After the snow storm Maverick wasn't content to make a three ball snowman with a carrot and two stick arms. He'd rather chew his own fingers off than make anything that cute. No, he would make snowmageddon. There would be snow heads without bodies and bodies without "legs" and best of all his Mom's red food colouring would be the blood. Lot's of blood. Their mouths would be perfect screams, he'd been saving the black lids of the coffee pots all summer just for this. It was going to be awesome; better than halloween.
The snowman had been pristine and white only two days ago. Now it was dirty grey and one of it's coal eyes had fallen out. Tommy tried to stick it back on and it stayed for a few minutes before tumbling out again. The grass was already peeking through the thinning snow, sinking his hopes of skipping school to toboggan down the embankment at the graveyard. He stood back to take in the state of his creation, it was smaller, drooping, mutated and filthy, but he hoped it would last another day. Then without any warning a memory struck, his Dad used to dress them up with an umbrella and a top hat. There would be no school after all! He would take the money he'd earned mowing lawns down to the thrift store for top hat, and if they didn't have one the wedding store at the mall would. It was less of a decision than a compulsion and it was a race against the sun. He stashed his satchel behind the electricity box and ran down the street, the gush of melt water in the storm-drains urging him on.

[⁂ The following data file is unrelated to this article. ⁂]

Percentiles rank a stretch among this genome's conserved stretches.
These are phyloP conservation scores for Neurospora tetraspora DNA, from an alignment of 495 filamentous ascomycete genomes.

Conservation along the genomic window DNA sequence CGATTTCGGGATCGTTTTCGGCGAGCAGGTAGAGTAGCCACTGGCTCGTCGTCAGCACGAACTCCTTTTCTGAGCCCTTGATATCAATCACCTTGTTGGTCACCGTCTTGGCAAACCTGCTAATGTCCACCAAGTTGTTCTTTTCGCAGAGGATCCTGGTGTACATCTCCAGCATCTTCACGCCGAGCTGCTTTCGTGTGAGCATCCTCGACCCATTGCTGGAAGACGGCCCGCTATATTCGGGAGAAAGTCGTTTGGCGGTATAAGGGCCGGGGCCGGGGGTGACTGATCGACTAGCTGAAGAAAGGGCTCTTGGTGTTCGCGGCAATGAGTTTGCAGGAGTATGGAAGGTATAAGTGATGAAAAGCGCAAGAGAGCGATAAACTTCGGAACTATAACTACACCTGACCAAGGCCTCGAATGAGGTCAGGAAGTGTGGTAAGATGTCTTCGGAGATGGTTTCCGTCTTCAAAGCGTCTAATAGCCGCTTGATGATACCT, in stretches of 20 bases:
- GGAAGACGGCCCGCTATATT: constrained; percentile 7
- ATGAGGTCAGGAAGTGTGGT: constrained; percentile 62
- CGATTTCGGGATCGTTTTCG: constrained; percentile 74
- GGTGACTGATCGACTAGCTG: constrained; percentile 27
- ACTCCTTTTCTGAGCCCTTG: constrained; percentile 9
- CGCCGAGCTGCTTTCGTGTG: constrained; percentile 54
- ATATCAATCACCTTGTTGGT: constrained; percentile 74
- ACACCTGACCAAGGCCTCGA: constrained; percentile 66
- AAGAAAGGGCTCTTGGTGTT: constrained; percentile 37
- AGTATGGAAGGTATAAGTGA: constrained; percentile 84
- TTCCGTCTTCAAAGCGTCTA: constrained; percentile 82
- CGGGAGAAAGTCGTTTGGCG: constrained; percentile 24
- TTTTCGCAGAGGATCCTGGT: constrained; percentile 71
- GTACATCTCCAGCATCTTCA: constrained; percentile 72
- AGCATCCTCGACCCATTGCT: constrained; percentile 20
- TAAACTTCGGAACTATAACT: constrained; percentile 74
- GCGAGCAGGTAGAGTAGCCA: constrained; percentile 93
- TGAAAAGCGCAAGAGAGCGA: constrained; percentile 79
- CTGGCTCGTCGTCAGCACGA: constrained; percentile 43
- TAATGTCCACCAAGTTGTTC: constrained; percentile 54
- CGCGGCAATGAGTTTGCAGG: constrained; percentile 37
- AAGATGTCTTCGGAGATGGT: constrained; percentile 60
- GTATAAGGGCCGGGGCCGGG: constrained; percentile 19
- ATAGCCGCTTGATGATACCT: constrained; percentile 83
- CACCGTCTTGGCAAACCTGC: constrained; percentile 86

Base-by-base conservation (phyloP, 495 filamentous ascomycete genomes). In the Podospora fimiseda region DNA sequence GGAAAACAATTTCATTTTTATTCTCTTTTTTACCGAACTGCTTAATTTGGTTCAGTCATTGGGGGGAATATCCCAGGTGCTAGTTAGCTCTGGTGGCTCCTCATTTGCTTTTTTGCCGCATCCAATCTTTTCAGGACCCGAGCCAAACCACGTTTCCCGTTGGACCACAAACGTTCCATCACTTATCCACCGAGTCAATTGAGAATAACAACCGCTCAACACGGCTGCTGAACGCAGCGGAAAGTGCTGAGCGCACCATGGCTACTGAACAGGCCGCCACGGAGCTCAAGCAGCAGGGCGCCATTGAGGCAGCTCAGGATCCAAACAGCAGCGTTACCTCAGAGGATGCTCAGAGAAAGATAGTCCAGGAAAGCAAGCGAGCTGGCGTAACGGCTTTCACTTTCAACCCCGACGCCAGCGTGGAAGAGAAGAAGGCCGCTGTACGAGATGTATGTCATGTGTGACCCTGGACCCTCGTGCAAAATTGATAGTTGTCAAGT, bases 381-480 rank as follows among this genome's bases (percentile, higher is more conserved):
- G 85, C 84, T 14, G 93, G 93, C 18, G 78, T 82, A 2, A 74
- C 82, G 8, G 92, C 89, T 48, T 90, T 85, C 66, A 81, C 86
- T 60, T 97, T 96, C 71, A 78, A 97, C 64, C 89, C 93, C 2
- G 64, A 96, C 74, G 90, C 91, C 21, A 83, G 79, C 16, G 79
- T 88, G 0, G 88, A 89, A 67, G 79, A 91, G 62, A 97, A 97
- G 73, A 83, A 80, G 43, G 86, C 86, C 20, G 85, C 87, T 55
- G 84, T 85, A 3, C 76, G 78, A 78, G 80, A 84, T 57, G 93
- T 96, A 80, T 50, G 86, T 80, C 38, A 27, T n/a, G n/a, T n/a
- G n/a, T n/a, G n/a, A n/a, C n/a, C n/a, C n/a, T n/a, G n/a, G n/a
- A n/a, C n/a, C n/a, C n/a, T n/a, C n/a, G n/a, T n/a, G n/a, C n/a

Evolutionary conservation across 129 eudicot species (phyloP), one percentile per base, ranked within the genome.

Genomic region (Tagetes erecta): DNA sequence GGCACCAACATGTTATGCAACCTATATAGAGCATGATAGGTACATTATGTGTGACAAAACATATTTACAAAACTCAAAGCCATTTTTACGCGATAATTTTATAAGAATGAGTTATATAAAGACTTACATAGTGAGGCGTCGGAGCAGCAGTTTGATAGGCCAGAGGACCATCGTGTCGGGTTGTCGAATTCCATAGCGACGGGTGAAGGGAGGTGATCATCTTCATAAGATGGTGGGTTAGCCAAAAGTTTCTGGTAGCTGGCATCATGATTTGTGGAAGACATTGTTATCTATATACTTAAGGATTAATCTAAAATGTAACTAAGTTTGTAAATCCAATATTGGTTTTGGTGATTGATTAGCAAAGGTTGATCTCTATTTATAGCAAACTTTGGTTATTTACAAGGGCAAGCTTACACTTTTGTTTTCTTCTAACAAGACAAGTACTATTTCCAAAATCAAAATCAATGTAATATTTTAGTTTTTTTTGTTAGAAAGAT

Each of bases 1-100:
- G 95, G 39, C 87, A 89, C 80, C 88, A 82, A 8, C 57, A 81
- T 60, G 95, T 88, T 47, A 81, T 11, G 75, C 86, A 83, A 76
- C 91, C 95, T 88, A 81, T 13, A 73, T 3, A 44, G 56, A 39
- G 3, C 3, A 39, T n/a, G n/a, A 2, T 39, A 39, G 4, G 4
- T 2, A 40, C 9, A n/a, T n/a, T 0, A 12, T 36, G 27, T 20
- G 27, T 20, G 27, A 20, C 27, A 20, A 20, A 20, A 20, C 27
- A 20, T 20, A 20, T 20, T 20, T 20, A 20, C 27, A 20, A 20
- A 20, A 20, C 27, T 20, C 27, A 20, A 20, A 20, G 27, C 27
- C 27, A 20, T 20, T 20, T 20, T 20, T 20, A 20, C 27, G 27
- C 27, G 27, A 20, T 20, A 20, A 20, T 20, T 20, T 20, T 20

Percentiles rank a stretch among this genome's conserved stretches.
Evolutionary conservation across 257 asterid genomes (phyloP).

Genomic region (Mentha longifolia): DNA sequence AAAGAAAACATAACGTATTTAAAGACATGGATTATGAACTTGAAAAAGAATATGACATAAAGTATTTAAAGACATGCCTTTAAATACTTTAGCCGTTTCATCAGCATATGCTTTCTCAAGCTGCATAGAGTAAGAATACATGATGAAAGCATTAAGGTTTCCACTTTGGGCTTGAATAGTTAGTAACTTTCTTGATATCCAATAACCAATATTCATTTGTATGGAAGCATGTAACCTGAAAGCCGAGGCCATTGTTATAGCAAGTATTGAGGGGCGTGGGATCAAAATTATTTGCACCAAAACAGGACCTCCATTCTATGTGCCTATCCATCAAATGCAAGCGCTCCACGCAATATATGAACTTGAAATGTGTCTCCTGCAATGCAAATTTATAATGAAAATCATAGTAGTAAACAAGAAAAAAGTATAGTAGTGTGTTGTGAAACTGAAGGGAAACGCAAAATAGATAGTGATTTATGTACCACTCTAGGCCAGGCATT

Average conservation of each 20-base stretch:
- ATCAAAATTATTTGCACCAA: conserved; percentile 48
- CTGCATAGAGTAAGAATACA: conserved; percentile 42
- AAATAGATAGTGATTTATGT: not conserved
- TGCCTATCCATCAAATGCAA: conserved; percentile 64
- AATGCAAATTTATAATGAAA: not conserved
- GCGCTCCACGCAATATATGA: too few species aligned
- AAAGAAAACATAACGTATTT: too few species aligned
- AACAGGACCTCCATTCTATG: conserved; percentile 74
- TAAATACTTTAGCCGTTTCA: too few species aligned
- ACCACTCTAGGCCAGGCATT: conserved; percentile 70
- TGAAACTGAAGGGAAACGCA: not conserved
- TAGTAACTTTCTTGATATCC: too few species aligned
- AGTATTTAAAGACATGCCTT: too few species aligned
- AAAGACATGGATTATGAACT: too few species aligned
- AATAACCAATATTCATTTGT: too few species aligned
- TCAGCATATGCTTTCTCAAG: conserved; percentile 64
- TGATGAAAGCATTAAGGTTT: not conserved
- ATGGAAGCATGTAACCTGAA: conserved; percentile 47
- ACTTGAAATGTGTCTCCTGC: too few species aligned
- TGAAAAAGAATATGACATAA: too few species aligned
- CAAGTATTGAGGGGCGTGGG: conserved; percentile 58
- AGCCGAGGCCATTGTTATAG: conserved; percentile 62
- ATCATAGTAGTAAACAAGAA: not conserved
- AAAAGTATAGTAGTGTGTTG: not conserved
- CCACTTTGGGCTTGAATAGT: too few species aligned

Rolling balls of snow along the blanket of white, piling 3 balls on top of one another, heavy, tricky, almost slide right off, milk bottle top eyes, carrot nose, long wooly scarf, a pom-pom hat, two stick arms, children laugh, stand back proud, Mom takes the photo, snowman watches the world pass by on the street, never flinches from the flying snowballs, waits patiently for warmer days, first the eyes fall off, then the carrot nose, smaller and smaller, until the hat and scarf lie empty on the grass.